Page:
“This incontestably superior musician has been almost totally ignored in the chronicling of the musical form to which he has contributed so much. Quebec was a tenor man of the Hawkins school with a big tone and firm, vigorous style. I hope this new perspective of the contribution Ike Quebec has made to jazz will help to bring a little lightness to his soul and much more recognition to his name.” Leonard Feather
An accomplished dancer and pianist, he switched to tenor sax as his primary instrument in his early 20s, and quickly earned a reputation as a promising player. His recording career started in 1940, with the Barons of Rhythm. He recorded or performed with Frankie Newton, Hot Lips Page, Roy Eldridge, Trummy Young, Ella Fitzgerald, Benny Carter and Coleman Hawkins. Between 1944 and 1951, he worked with Cab Calloway. He recorded for Blue Note records in this era, and also served as a talent scout for the label (helping pianists Thelonious Monk and Bud Powell come to wider attention) and, due to his exceptional sight reading skills, was an uncredited impromptu arranger for many Blue Note sessions.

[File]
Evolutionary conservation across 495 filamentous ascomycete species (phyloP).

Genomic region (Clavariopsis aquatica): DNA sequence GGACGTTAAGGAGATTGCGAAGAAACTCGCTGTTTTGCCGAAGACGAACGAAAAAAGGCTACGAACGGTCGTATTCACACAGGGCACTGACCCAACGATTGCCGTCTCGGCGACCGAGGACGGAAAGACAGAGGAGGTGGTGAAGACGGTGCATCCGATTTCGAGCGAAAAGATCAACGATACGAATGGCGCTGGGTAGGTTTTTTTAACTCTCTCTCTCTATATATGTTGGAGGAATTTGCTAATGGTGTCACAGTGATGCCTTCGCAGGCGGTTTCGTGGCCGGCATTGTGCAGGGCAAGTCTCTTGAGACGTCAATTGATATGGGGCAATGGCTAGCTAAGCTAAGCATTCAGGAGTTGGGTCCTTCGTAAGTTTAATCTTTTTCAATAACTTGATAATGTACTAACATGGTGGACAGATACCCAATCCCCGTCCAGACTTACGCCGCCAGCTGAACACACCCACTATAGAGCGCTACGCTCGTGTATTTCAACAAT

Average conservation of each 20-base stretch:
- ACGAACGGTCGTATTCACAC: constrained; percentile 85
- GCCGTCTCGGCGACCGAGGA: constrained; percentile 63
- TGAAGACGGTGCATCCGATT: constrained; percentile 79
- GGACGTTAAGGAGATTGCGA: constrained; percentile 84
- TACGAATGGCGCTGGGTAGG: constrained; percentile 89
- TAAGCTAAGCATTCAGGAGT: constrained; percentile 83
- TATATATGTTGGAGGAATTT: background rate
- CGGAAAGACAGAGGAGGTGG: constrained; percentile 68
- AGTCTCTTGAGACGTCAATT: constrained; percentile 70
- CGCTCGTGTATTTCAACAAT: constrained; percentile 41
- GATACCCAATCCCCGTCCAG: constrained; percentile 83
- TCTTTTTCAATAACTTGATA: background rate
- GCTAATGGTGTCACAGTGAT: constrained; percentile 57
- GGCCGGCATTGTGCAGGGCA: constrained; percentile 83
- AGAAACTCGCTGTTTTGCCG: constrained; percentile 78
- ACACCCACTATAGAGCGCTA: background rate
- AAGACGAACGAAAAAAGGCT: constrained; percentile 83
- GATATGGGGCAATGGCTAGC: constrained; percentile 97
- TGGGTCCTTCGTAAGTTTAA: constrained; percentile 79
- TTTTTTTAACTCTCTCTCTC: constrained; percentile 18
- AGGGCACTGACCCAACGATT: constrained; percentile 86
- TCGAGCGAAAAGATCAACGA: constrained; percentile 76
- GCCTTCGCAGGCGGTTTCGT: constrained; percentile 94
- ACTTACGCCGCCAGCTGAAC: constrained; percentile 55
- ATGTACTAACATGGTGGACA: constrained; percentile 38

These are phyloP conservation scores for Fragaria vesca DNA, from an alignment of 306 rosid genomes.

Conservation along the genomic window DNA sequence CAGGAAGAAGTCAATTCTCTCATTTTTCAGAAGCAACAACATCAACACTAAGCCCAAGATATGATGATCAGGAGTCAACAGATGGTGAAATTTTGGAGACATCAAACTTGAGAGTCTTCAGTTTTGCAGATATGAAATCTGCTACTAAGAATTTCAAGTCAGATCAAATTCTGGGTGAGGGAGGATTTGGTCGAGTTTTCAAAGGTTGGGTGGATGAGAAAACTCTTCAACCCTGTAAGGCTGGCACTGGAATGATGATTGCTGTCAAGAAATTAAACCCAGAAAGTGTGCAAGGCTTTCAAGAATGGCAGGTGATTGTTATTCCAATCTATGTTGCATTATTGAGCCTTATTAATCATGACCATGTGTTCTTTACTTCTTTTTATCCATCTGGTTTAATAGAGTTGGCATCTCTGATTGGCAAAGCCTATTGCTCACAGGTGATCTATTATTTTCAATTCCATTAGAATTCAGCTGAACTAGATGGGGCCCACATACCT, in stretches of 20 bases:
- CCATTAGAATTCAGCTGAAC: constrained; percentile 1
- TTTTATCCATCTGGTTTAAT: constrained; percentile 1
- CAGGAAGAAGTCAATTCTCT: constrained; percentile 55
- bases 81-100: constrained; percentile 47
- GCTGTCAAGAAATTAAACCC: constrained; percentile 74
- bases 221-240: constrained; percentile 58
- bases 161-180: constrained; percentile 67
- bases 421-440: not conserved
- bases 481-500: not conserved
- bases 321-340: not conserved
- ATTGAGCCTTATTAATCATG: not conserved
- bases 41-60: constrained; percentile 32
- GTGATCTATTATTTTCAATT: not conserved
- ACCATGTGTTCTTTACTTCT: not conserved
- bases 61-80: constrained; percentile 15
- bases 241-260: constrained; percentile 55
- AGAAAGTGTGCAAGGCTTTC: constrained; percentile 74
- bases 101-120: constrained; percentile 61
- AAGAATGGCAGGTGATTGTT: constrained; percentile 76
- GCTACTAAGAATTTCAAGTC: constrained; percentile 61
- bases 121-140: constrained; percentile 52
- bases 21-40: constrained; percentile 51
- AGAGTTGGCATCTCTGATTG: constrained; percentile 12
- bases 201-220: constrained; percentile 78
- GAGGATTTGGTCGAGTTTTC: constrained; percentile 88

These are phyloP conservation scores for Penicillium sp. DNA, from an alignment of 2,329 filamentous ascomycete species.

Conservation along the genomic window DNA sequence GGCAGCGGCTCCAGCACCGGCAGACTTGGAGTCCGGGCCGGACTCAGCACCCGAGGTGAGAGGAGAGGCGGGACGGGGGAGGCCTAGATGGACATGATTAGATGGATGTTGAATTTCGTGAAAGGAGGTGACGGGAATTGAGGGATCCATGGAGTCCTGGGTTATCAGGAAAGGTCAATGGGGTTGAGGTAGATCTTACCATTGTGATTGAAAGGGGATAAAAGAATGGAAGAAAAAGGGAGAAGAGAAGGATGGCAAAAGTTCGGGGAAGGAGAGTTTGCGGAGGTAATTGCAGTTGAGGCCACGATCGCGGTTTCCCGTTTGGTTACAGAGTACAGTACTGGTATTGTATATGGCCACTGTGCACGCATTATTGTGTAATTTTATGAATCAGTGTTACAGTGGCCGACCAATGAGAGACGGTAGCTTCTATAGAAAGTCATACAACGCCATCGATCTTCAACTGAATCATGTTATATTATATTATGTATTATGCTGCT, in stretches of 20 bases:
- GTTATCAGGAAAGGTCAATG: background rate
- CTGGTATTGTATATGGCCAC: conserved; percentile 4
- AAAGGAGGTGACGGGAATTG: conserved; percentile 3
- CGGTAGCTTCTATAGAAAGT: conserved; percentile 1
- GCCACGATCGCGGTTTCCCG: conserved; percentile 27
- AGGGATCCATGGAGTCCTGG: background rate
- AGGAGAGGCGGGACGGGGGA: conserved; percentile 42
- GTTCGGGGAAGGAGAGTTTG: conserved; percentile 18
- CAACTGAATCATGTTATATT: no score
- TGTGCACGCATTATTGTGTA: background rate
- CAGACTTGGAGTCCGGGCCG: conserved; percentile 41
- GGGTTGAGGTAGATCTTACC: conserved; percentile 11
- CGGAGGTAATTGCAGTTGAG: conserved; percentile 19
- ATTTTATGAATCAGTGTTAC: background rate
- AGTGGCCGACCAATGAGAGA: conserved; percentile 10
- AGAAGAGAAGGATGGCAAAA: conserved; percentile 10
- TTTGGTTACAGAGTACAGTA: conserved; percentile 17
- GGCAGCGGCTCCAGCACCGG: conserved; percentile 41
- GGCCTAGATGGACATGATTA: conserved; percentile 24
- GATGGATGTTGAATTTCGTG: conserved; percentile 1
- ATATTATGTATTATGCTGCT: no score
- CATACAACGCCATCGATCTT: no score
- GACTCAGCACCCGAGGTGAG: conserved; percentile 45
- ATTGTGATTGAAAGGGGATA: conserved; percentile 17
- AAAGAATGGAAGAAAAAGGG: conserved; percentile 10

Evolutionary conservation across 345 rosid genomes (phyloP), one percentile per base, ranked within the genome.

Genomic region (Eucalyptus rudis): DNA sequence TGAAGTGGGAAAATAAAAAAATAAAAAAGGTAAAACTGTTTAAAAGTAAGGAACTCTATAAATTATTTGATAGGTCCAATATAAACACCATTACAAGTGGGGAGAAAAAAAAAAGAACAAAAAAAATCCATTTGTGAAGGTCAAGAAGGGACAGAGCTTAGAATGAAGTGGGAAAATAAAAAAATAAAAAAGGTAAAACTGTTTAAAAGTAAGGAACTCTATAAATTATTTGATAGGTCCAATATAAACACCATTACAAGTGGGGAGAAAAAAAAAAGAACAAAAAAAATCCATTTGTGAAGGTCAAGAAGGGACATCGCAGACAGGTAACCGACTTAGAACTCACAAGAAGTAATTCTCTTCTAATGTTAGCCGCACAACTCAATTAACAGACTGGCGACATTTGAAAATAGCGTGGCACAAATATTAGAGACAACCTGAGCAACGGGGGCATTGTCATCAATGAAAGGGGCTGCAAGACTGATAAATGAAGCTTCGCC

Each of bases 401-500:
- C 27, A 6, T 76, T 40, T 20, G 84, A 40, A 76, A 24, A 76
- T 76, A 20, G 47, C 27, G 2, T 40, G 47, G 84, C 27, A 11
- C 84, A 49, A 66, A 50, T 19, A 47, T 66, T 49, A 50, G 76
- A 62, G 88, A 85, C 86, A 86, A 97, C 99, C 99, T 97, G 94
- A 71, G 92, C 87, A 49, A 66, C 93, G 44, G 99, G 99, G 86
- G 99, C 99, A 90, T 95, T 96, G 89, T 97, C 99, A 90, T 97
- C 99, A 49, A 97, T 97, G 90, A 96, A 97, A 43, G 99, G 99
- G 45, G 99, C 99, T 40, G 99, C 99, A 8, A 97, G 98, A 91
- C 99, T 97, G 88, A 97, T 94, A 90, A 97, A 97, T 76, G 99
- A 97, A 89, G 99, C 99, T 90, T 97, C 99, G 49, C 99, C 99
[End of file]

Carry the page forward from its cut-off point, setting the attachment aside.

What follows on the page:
Quebec recorded only sporadically during the 1950s, though he still performed regularly. He kept abreast on new developments in jazz, and his later playing incorporated elements of hard bop and soul jazz.
In 1959 he began what amounted to a comeback with a series of albums on the Blue Note label. Blue Note executive Alfred Lion was always fond of Quebec's music, but was unsure how audiences would respond to the saxophonist after a decade of low visibility. In the mid-to-late 1950s, Blue Note issued a series of Quebec singles for the juke box market; audiences responded well, and this was recently reissued as “The Complete Blue Note 45 Sessions.” As strange as it sounds, these cuts are all excellent, as Quebec rose to the occasion and delivered the goods.
He made some reputable recordings in the early ‘60’s as “The Art of Ike Quebec,” “Heavy Soul,” and “It Might as well be Spring.” These were all recorded and released in 1961. These albums led up to his masterpiece for Blue Note, “Blue and Sentimental,” (1961) this collection of ballads offers him plenty of room and the tempo is suited to his heavy rolling sound. Quebec went on to record some more sessions for Blue Note going into 1962.
Quebec's comeback was cut short by his death from lung cancer, in 1963.
Source: James Nadal